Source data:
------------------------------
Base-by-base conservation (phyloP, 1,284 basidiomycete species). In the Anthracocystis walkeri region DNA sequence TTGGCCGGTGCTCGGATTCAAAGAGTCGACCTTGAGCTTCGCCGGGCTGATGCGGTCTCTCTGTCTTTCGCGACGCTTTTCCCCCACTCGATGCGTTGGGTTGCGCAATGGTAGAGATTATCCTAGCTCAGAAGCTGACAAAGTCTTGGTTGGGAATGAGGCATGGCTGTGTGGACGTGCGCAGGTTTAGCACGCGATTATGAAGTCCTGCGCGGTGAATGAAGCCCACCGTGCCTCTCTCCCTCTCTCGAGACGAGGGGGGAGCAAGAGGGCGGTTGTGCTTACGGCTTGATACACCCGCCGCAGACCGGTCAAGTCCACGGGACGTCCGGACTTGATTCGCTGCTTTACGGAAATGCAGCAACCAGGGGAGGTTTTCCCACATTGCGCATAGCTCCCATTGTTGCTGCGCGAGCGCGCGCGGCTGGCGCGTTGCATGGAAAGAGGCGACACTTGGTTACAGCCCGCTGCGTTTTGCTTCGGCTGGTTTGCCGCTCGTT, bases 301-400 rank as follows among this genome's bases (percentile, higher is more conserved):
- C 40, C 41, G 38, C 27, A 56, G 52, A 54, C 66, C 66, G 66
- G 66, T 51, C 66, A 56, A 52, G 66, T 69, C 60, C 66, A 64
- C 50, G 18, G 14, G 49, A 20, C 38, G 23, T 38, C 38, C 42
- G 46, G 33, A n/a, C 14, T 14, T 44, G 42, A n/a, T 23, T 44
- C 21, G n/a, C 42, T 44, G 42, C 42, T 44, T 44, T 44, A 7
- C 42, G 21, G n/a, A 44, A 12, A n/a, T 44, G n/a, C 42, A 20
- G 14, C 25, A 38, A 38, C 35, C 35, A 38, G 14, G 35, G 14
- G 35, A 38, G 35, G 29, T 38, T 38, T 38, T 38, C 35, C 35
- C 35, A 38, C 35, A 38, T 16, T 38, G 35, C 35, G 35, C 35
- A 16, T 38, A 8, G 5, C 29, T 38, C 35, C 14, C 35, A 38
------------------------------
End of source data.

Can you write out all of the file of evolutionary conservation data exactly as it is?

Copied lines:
Base-by-base conservation (phyloP, 1,284 basidiomycete species). In the Anthracocystis walkeri region DNA sequence TTGGCCGGTGCTCGGATTCAAAGAGTCGACCTTGAGCTTCGCCGGGCTGATGCGGTCTCTCTGTCTTTCGCGACGCTTTTCCCCCACTCGATGCGTTGGGTTGCGCAATGGTAGAGATTATCCTAGCTCAGAAGCTGACAAAGTCTTGGTTGGGAATGAGGCATGGCTGTGTGGACGTGCGCAGGTTTAGCACGCGATTATGAAGTCCTGCGCGGTGAATGAAGCCCACCGTGCCTCTCTCCCTCTCTCGAGACGAGGGGGGAGCAAGAGGGCGGTTGTGCTTACGGCTTGATACACCCGCCGCAGACCGGTCAAGTCCACGGGACGTCCGGACTTGATTCGCTGCTTTACGGAAATGCAGCAACCAGGGGAGGTTTTCCCACATTGCGCATAGCTCCCATTGTTGCTGCGCGAGCGCGCGCGGCTGGCGCGTTGCATGGAAAGAGGCGACACTTGGTTACAGCCCGCTGCGTTTTGCTTCGGCTGGTTTGCCGCTCGTT, bases 301-400 rank as follows among this genome's bases (percentile, higher is more conserved):
- C 40, C 41, G 38, C 27, A 56, G 52, A 54, C 66, C 66, G 66
- G 66, T 51, C 66, A 56, A 52, G 66, T 69, C 60, C 66, A 64
- C 50, G 18, G 14, G 49, A 20, C 38, G 23, T 38, C 38, C 42
- G 46, G 33, A n/a, C 14, T 14, T 44, G 42, A n/a, T 23, T 44
- C 21, G n/a, C 42, T 44, G 42, C 42, T 44, T 44, T 44, A 7
- C 42, G 21, G n/a, A 44, A 12, A n/a, T 44, G n/a, C 42, A 20
- G 14, C 25, A 38, A 38, C 35, C 35, A 38, G 14, G 35, G 14
- G 35, A 38, G 35, G 29, T 38, T 38, T 38, T 38, C 35, C 35
- C 35, A 38, C 35, A 38, T 16, T 38, G 35, C 35, G 35, C 35
- A 16, T 38, A 8, G 5, C 29, T 38, C 35, C 14, C 35, A 38